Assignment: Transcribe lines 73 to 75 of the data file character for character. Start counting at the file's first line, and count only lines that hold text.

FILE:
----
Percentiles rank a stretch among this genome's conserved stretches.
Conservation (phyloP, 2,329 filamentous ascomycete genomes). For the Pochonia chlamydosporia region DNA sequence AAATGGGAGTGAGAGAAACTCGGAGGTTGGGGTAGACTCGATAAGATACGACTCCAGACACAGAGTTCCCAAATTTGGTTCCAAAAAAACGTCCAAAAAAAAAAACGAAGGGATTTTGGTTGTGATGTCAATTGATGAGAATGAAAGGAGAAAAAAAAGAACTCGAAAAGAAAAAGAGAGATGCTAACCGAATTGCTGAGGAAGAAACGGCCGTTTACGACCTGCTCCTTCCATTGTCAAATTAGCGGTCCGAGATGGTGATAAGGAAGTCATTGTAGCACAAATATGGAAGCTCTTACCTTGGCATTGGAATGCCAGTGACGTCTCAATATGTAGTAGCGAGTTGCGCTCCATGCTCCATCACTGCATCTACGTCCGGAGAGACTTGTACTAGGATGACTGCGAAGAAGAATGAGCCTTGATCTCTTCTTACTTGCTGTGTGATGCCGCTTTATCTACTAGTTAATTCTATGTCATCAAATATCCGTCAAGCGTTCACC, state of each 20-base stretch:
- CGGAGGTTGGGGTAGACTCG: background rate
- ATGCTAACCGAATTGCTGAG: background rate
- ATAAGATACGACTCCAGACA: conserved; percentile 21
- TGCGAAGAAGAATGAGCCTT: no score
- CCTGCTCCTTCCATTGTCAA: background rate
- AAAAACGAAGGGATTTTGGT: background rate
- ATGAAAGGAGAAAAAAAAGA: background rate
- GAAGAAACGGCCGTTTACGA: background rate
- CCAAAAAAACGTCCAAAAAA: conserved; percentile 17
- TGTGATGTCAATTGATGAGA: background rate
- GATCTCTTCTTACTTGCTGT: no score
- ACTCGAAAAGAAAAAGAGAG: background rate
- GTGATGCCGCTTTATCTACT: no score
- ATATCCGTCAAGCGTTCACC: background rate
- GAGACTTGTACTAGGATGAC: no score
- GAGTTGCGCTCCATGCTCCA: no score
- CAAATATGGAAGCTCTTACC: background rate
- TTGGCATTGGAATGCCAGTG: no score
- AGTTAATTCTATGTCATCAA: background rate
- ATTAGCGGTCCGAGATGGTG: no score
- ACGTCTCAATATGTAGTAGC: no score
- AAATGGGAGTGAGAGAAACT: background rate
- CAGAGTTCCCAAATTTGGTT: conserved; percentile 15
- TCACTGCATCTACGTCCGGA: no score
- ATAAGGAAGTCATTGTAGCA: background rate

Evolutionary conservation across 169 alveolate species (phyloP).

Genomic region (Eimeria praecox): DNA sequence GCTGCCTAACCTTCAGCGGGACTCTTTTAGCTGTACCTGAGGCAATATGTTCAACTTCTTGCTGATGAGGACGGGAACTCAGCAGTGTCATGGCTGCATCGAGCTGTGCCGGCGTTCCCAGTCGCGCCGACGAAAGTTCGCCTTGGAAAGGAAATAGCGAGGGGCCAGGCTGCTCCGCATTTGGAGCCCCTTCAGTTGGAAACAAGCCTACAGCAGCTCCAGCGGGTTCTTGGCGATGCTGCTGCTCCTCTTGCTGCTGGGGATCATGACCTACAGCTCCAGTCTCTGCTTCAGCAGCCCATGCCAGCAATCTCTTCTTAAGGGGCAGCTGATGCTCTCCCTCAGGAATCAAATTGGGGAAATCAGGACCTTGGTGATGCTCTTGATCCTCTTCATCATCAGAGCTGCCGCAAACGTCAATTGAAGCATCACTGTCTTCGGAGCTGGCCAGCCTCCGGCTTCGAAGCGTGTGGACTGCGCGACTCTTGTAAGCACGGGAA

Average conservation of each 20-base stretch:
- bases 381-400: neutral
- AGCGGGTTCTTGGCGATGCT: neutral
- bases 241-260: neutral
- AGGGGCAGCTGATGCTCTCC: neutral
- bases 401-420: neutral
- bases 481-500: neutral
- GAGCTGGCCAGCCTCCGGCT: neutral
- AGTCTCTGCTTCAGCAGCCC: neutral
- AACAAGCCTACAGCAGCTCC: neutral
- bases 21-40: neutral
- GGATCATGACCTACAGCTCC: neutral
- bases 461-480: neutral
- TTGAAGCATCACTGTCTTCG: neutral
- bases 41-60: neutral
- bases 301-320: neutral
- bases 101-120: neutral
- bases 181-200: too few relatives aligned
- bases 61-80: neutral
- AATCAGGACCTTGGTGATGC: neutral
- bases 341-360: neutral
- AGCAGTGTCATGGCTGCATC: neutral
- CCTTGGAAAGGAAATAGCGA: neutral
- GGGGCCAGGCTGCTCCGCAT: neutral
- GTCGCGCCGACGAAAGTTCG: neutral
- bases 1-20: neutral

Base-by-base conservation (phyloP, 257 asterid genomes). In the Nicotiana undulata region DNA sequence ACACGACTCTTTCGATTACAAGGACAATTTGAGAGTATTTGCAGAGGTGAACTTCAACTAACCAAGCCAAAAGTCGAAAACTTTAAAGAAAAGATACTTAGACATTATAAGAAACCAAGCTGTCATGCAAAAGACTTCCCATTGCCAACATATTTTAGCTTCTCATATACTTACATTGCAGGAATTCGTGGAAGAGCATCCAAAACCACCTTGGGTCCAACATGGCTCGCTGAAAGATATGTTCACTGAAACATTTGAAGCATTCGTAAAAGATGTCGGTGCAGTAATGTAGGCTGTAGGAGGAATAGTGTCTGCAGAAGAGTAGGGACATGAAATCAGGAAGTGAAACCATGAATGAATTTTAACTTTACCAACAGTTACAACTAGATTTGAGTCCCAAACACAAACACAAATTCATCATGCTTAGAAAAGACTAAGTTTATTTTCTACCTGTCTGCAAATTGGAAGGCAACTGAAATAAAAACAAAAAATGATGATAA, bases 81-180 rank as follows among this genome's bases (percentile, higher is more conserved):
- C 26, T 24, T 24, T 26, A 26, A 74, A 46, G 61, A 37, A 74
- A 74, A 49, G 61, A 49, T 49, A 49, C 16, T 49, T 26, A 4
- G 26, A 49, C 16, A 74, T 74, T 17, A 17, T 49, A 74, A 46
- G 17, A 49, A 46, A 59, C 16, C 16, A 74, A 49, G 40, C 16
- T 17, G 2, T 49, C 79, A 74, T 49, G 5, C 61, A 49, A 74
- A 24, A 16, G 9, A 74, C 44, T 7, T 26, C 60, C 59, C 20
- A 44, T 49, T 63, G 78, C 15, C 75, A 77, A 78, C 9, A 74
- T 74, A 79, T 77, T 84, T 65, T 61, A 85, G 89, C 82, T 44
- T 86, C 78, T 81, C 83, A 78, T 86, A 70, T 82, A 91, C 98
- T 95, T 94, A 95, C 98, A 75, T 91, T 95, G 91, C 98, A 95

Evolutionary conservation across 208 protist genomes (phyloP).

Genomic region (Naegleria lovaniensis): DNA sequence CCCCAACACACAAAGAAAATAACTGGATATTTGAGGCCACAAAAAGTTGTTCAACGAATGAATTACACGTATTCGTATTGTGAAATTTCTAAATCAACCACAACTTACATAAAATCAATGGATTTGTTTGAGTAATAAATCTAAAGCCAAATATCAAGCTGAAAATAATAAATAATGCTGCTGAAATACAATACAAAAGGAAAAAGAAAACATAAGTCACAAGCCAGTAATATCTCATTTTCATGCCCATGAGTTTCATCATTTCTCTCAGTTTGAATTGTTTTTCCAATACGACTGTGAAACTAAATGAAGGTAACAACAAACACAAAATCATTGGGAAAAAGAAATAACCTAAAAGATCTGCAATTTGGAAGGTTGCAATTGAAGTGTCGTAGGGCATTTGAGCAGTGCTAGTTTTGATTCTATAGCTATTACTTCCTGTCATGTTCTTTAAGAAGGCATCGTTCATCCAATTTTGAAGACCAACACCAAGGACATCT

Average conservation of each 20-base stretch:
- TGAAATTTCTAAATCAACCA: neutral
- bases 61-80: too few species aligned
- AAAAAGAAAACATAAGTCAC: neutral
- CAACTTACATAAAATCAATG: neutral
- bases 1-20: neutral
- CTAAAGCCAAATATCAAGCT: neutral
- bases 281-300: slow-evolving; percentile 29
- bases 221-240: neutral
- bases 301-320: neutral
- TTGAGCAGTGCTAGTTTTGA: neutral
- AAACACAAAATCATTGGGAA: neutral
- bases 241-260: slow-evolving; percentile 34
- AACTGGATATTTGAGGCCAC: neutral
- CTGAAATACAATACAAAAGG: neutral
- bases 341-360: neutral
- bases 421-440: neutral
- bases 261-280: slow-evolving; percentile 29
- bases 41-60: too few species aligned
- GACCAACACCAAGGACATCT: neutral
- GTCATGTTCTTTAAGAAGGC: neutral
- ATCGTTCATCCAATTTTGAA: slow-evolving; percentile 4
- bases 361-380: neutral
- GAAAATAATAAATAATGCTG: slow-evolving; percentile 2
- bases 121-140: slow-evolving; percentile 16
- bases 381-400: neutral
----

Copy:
- CAACTTACATAAAATCAATG: neutral
- bases 1-20: neutral
- CTAAAGCCAAATATCAAGCT: neutral